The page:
NAIROBI — Famine in parts of southern Somalia has killed tens of thousands of people, mostly children, the United Nations said Wednesday in an official declaration of what aid officials describe as the worst humanitarian crisis in the troubled country in two decades.
The famine declaration comes months after U.N. and other aid agencies began sounding the alarm about a devastating drought in the Horn of Africa, where an estimated 10 million people need help. The crisis has been aggravated by civil strife, the lowest rainfall rates in half a century and sharp increases in food prices.
“Somalia is facing its worst food security crisis in the last 20 years,” Mark Bowden, the top U.N. official in charge of humanitarian aid to the country, told reporters, adding that $300 million is needed within two months to help alleviate the crisis.
Somalia has grappled with civil war and ineffective governments since 1991, when Mohamed Siad Barre’s regime was toppled. Today, a weak and corrupt transitional government, backed by the United States and its allies, is in place, with little ability to address the famine. Much of its energy is focused on preventing the capital, Mogadishu, from being overtaken by the al-Shabab militia, a group linked to al-Qaeda that seeks to turn the country into an Islamic emirate.
On Wednesday, the United States announced that it would give $28 million in aid to Somalis on top of the more than $431 million in food and other emergency assistance it has provided this year to the eastern Horn of Africa.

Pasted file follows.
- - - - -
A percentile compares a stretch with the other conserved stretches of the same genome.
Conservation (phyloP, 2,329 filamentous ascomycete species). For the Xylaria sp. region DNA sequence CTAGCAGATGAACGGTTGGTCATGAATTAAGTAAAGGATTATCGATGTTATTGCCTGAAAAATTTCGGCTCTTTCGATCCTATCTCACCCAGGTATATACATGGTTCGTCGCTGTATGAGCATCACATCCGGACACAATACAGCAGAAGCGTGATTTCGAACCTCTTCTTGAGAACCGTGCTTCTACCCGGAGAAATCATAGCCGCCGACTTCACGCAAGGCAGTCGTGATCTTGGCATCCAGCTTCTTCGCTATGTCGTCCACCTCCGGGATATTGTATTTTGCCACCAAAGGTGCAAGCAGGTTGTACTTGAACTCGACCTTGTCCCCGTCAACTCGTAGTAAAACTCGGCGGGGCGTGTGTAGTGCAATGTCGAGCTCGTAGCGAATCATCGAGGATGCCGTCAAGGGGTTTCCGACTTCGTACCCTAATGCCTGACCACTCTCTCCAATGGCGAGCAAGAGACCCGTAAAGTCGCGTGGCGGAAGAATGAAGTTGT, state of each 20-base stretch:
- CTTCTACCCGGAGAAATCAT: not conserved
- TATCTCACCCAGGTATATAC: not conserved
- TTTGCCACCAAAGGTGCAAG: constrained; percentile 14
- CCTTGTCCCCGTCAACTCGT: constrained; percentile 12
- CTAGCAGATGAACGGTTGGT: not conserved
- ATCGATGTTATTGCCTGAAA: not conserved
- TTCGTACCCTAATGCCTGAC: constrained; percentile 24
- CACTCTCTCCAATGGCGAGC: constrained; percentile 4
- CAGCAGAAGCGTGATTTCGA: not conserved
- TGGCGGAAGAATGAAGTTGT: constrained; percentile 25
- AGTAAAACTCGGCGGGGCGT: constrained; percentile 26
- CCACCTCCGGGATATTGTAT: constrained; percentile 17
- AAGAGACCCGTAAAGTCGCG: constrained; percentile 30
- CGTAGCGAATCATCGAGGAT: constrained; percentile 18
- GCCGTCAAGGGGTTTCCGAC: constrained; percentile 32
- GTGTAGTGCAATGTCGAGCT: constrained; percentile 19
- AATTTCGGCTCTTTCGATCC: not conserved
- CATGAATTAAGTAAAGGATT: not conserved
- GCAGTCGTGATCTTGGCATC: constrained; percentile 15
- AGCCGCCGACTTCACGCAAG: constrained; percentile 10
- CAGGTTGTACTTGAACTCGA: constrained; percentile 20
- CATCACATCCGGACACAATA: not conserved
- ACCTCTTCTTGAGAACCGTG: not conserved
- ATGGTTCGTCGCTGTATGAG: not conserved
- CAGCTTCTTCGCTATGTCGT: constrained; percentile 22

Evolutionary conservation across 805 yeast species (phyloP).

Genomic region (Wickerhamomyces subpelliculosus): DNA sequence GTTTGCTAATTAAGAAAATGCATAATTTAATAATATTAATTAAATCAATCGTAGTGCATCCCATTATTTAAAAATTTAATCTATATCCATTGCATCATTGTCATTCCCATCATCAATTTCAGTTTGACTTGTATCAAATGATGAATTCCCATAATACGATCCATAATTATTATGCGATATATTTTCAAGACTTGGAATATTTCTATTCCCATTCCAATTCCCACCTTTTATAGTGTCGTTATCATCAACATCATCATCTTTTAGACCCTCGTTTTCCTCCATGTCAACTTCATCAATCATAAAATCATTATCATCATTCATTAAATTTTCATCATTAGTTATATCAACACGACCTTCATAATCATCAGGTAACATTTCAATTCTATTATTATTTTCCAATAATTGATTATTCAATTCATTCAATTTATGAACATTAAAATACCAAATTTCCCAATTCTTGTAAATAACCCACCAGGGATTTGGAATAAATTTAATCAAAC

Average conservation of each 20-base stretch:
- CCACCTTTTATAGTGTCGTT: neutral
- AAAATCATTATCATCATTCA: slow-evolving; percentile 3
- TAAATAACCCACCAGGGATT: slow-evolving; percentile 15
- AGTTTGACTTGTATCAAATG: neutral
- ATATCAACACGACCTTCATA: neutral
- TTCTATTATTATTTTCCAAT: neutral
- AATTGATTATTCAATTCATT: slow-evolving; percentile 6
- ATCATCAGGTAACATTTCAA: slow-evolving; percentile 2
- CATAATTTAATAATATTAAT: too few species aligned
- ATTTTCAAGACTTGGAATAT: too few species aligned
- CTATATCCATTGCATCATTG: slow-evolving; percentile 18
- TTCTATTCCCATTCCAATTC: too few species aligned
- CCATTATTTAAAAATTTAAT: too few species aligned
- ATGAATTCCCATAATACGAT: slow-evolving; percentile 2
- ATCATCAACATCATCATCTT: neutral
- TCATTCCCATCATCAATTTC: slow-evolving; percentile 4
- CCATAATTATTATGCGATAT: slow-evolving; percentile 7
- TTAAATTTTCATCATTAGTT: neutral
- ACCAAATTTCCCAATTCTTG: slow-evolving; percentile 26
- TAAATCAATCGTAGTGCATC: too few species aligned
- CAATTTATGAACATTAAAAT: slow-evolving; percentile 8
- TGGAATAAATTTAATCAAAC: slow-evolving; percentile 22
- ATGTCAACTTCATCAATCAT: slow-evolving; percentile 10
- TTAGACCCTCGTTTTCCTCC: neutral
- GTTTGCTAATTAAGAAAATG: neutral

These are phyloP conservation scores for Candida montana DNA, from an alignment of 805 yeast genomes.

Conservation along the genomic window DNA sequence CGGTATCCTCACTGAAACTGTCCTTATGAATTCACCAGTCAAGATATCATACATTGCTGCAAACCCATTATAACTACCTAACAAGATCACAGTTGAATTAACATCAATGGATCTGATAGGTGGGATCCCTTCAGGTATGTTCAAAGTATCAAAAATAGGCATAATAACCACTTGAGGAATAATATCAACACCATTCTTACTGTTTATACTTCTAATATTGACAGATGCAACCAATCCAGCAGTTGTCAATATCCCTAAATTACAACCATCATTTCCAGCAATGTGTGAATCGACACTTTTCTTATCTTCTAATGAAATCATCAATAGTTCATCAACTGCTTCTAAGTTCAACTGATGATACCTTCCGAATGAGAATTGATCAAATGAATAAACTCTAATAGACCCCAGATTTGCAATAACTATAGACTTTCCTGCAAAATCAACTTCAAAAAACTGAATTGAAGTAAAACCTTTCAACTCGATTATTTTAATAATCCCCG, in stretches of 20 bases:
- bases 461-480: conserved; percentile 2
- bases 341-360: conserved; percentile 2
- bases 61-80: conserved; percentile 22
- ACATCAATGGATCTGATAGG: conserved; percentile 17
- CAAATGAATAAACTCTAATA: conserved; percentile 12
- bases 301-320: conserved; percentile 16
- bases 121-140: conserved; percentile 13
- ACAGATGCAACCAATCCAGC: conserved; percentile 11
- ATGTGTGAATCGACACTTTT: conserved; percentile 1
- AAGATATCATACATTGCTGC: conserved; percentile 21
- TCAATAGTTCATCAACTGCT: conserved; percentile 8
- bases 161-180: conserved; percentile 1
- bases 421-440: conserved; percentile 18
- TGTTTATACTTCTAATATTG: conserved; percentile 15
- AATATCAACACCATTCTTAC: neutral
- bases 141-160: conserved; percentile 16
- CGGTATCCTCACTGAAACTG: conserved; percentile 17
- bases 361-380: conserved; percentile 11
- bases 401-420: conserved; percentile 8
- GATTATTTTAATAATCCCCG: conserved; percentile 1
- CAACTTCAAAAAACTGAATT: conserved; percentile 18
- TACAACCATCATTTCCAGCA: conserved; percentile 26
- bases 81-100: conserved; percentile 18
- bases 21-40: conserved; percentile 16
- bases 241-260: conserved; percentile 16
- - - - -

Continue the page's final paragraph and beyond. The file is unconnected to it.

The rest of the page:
But some aid agencies accused the United States and other Western donors of failing to respond to the distress in Somalia quickly enough, despite numerous calls for assistance.
“The crisis has been building for several months, but the response from international donors and regional governments has been mostly slow, inadequate and complacent,” Fran Equiza, the regional director of the British aid agency Oxfam, said in a statement. “There has been a catastrophic breakdown of the world’s collective responsibility to act.”
Equiza said there was still an $800 million shortfall in funding, adding that “by the time the U.N. calls it a famine, it is already a signal of large-scale loss of life.”
In 1992, hundreds of thousands of Somalis starved to death, prompting a U.S.-led peacekeeping force to intervene. Within months, the force was engaged in an intense operation to uproot Somali warlords. It eventually withdrew after 18 American soldiers were killed in a battle the following year, an incident portrayed in the book and movie “Black Hawk Down.”
This time, the famine is unfolding in the southern Somali regions of Bakool and Lower Shabelle, which are largely controlled by al-Shabab. Bowden said that nearly half of Somalia’s 3.7 million people face hunger, malnutrition and other related problems. Of those, 2.8 million live in the south.
“If we don’t act now, famine will spread to all eight regions of southern Somalia within two months, due to poor harvests and infectious diseases,” Bowden said. “We still do not have all the resources for food, clean water, shelter and health services to save the lives of hundreds of thousands of Somalis.”
Read the full article at washingtonpost.com.